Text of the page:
This is a temporary situation, and districts must offer special education services to the most appropriate extent possible while students are away from their schools/programs. IEP teams may need to consider compensatory services when students return to school and IEPs may need to be adjusted accordingly. The IEP team should determine the amount of compensatory related services students with IEPs may require, on a case-by-case basis when school resumes.4
This and other portions of the DOE March 23, 2020, guidance implied that, since we find ourselves in unprecedented circumstances, there is a need for flexibility. Under the DOE Reopening Guidelines released on June 26, 2020, it is now clear that the DOE intends to give districts extensive flexibility as districts prepare schools to reopen for the 2020-2021 school year.
As we travel through the phases of closing to reopening, questions have arisen as to district authority to arrange staffing and assign tasks. Some districts have asked staff deemed “essential” to perform what is regarded as non-essential duties during the remote learning period. It was recently reported that the Paterson custodians have filed suit against the district for asking custodians and maintenance workers to perform services other than “essential services.” Distributing meals, providing school supplies and technology to students, and sanitizing and repairing essential school equipment are listed in the article as essential services.5
Another question is whether districts can require teachers to come to school to empty their classrooms. Presumably, some districts need rooms emptied to enable them to be properly sanitized and, otherwise, prepare the rooms for the opening of school next year.
Districts and other public employers have authority to designate which categories of employees they deem to be essential.6 Accordingly, as we piece together the various executive orders and DOE guidance, districts have been asked to designate which employees are essential, and state the rationale for said designation. If needed, districts should be able to pursue amendments to their original closing plan designations through their respective executive county superintendents. Arguably, as we move almost exclusively toward reopening, district authority will certainly expand to require appropriate categories of employees to work through the summer months.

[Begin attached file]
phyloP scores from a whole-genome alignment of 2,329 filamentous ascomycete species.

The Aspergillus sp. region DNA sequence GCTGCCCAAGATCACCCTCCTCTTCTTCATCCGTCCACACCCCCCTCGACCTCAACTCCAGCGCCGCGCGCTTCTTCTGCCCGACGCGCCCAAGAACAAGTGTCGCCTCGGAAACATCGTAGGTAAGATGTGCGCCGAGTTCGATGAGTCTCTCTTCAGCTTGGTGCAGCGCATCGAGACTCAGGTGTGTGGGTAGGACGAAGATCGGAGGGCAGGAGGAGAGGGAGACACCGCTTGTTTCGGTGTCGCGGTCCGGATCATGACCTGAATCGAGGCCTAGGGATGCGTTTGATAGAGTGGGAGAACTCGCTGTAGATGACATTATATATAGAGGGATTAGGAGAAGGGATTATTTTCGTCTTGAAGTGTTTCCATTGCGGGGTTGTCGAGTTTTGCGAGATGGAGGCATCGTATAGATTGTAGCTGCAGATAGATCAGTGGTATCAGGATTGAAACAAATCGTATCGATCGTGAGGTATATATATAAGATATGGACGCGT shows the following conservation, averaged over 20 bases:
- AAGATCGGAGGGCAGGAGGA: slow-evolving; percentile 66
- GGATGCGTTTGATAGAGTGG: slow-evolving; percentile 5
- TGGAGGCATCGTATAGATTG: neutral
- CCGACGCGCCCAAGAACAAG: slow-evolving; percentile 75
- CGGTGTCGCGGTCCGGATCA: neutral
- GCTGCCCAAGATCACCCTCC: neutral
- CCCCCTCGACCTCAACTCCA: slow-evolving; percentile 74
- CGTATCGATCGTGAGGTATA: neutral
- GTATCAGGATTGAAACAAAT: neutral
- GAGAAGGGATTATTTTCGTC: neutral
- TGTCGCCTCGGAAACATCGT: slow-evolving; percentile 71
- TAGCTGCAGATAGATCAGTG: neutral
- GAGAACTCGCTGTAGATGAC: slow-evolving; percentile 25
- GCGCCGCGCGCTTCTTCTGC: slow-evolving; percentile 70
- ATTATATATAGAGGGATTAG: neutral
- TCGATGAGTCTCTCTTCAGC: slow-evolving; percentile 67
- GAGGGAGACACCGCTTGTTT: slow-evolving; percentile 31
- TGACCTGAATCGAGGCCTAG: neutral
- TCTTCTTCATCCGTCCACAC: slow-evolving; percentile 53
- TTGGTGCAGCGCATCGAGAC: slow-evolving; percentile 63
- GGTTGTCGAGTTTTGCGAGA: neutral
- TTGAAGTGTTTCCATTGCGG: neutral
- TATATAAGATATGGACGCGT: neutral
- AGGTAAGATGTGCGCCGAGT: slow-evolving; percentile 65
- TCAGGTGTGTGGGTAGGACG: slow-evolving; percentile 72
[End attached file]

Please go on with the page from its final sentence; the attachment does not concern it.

Before bringing employees into the district, however, districts must comply with all guidance provided to protect the health and safety of any school employee who will be required to report to a school building. District policies will have to be updated based on the DOE June 26 Guidance and recommendations from the United States Center for Disease Control (CDC) and the New Jersey Department of Public Health.7 Medical knowledge concerning COVID 19, how it spreads, and the best containment measures is constantly changing. Thus, it is incumbent on district administrators to always be seeking the most up-to-date information. In addition, district policies must be updated to incorporate legislative changes due to COVID 19. For example, the New Jersey Legislature recently amended the New Jersey Family Medical Leave Act.8 S-23049 expands the definition of a “serious health condition” during a public emergency so that workers can qualify for benefits if they or a loved one has been exposed to a communicable disease and must self-quarantine.
It is best to consult with your board attorney as your district prepares to re-open schools and how that might impact which categories of employees are essential as well as and which duties are essential during the current state of emergency. It is also important to note that the possibility of reverting back to all virtual learning continues until a vaccine or other definitive treatment is found.
4 Id. at 7.
6 State of New Jersey Department of Corrections, Petitioner-Respondent v. P.B.A. LOCAL 105, Respondent-Appellant, ___ A.2d ___ 2008 WL 2050832 (App. Div. 2008) (unreported).
8 N.J.S.A. 34:11b, et seq.